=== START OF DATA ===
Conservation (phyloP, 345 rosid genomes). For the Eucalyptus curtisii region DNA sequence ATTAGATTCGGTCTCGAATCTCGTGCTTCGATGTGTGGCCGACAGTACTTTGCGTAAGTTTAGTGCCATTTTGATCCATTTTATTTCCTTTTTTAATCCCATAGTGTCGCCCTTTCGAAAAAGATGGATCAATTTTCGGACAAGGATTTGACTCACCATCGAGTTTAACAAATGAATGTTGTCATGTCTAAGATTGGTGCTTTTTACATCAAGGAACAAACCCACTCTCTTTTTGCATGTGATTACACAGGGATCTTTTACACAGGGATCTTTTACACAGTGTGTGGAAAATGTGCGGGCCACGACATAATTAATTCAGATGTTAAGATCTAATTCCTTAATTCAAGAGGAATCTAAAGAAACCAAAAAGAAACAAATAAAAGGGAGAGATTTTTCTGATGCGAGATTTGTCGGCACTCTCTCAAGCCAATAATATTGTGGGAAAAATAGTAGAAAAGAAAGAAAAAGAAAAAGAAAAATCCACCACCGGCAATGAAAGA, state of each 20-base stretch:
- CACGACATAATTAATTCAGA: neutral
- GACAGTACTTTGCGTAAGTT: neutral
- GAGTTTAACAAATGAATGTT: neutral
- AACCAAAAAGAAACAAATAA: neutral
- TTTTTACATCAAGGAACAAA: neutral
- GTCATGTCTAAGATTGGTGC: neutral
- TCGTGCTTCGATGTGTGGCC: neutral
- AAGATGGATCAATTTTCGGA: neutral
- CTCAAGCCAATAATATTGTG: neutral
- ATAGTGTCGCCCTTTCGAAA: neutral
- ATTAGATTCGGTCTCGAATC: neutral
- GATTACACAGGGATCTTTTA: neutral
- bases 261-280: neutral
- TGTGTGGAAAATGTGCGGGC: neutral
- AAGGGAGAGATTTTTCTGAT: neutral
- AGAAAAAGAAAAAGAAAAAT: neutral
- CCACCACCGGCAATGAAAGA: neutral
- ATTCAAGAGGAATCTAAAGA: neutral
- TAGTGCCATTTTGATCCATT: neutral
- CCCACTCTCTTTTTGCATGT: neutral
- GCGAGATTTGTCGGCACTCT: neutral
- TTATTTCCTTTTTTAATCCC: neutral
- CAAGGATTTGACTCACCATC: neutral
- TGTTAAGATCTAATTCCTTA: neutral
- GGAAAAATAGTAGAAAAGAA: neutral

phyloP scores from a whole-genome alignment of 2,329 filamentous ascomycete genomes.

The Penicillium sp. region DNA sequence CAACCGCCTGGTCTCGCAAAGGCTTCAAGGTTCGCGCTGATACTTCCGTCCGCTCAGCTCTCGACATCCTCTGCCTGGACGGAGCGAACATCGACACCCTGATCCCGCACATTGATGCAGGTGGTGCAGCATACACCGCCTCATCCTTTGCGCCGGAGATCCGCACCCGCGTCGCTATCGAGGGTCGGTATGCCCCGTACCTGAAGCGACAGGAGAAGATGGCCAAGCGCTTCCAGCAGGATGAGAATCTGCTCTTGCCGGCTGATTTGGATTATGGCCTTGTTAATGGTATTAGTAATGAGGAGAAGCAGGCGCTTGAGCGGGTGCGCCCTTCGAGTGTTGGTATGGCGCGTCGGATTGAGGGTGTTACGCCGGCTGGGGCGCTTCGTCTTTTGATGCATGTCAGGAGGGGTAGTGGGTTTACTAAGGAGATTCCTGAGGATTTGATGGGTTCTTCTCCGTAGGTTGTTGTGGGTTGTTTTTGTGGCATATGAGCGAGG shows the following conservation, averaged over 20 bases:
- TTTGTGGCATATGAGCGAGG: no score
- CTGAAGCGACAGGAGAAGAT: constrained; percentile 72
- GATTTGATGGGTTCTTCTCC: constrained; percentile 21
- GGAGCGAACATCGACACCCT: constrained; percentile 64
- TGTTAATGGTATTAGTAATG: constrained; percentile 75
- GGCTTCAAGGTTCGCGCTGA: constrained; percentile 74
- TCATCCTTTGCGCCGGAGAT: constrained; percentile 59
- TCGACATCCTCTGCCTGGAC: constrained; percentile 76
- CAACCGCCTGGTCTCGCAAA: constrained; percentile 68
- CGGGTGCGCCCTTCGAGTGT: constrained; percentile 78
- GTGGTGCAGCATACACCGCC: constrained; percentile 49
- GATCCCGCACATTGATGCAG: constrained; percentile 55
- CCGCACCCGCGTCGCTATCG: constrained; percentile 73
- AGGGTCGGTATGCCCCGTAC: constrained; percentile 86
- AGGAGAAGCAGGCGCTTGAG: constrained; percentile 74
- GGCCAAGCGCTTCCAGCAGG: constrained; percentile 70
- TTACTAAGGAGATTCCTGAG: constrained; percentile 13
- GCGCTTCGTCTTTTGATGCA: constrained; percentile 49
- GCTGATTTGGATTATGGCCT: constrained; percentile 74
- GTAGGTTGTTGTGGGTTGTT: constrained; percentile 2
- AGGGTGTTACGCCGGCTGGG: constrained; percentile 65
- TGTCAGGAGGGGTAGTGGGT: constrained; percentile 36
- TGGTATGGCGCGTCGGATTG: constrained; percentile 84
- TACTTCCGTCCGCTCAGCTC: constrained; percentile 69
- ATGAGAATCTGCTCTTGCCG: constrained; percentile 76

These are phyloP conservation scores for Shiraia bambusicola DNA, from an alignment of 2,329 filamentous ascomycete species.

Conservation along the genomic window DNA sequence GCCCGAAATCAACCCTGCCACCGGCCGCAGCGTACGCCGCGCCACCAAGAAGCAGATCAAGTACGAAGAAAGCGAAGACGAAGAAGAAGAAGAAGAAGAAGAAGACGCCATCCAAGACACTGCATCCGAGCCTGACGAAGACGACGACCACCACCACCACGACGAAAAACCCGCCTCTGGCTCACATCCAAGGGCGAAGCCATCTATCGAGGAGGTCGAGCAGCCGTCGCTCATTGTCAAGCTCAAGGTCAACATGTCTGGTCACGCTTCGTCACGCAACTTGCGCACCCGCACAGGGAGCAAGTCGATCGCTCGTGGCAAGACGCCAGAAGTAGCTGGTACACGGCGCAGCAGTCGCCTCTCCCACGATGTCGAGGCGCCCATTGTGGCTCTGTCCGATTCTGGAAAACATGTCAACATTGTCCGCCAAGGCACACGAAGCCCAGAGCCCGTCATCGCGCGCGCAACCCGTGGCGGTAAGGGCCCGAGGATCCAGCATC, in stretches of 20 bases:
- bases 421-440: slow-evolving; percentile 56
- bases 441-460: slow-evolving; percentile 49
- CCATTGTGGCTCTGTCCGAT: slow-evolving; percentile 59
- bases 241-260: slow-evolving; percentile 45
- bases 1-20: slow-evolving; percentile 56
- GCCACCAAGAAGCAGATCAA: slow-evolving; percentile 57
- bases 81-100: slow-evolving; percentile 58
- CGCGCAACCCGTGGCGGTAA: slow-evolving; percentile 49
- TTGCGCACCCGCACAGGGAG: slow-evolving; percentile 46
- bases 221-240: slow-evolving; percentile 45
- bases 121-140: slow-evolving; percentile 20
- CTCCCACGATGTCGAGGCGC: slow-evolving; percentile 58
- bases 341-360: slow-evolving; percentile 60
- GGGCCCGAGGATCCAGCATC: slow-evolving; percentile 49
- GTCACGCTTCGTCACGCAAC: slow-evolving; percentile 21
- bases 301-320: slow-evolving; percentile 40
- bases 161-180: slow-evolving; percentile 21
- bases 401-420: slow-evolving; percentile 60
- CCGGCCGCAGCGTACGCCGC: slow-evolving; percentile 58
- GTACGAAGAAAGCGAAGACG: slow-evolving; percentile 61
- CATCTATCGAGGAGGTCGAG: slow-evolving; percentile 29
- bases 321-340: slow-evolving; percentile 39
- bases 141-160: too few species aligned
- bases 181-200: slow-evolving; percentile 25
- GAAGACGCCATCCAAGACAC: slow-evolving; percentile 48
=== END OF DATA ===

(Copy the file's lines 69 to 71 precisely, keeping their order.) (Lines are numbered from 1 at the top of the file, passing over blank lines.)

- GGGCCCGAGGATCCAGCATC: slow-evolving; percentile 49
- GTCACGCTTCGTCACGCAAC: slow-evolving; percentile 21
- bases 301-320: slow-evolving; percentile 40